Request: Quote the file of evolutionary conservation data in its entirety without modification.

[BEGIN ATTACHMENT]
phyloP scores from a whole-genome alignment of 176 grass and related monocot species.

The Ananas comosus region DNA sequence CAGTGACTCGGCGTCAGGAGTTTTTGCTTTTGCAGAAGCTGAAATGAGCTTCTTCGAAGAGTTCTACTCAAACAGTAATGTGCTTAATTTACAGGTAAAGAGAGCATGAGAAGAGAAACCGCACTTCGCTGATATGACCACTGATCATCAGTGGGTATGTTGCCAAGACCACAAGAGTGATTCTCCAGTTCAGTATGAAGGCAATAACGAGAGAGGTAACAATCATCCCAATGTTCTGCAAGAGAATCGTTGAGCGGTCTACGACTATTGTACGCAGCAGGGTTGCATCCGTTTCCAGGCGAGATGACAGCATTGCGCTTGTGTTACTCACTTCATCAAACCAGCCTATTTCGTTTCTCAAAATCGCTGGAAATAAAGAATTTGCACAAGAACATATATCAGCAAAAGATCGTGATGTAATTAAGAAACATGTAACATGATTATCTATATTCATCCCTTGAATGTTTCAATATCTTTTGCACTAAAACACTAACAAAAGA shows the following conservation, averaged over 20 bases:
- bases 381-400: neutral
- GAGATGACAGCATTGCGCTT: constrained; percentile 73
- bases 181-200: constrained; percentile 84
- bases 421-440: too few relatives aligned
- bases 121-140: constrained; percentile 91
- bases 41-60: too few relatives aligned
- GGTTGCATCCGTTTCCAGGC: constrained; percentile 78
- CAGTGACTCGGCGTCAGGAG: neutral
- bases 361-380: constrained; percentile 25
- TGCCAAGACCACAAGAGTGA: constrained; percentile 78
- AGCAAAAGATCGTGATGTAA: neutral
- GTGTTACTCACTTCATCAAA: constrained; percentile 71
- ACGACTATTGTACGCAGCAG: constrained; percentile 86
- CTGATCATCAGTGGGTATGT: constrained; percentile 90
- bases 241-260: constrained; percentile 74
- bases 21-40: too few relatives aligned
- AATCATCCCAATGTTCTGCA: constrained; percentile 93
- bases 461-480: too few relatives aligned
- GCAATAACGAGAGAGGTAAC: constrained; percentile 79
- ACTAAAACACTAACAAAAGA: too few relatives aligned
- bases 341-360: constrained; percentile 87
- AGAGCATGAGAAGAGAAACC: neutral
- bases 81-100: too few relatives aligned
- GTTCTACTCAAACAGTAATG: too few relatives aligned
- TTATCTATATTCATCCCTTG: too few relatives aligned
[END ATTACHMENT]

phyloP scores from a whole-genome alignment of 176 grass and related monocot species.

The Ananas comosus region DNA sequence CAGTGACTCGGCGTCAGGAGTTTTTGCTTTTGCAGAAGCTGAAATGAGCTTCTTCGAAGAGTTCTACTCAAACAGTAATGTGCTTAATTTACAGGTAAAGAGAGCATGAGAAGAGAAACCGCACTTCGCTGATATGACCACTGATCATCAGTGGGTATGTTGCCAAGACCACAAGAGTGATTCTCCAGTTCAGTATGAAGGCAATAACGAGAGAGGTAACAATCATCCCAATGTTCTGCAAGAGAATCGTTGAGCGGTCTACGACTATTGTACGCAGCAGGGTTGCATCCGTTTCCAGGCGAGATGACAGCATTGCGCTTGTGTTACTCACTTCATCAAACCAGCCTATTTCGTTTCTCAAAATCGCTGGAAATAAAGAATTTGCACAAGAACATATATCAGCAAAAGATCGTGATGTAATTAAGAAACATGTAACATGATTATCTATATTCATCCCTTGAATGTTTCAATATCTTTTGCACTAAAACACTAACAAAAGA shows the following conservation, averaged over 20 bases:
- bases 381-400: neutral
- GAGATGACAGCATTGCGCTT: constrained; percentile 73
- bases 181-200: constrained; percentile 84
- bases 421-440: too few relatives aligned
- bases 121-140: constrained; percentile 91
- bases 41-60: too few relatives aligned
- GGTTGCATCCGTTTCCAGGC: constrained; percentile 78
- CAGTGACTCGGCGTCAGGAG: neutral
- bases 361-380: constrained; percentile 25
- TGCCAAGACCACAAGAGTGA: constrained; percentile 78
- AGCAAAAGATCGTGATGTAA: neutral
- GTGTTACTCACTTCATCAAA: constrained; percentile 71
- ACGACTATTGTACGCAGCAG: constrained; percentile 86
- CTGATCATCAGTGGGTATGT: constrained; percentile 90
- bases 241-260: constrained; percentile 74
- bases 21-40: too few relatives aligned
- AATCATCCCAATGTTCTGCA: constrained; percentile 93
- bases 461-480: too few relatives aligned
- GCAATAACGAGAGAGGTAAC: constrained; percentile 79
- ACTAAAACACTAACAAAAGA: too few relatives aligned
- bases 341-360: constrained; percentile 87
- AGAGCATGAGAAGAGAAACC: neutral
- bases 81-100: too few relatives aligned
- GTTCTACTCAAACAGTAATG: too few relatives aligned
- TTATCTATATTCATCCCTTG: too few relatives aligned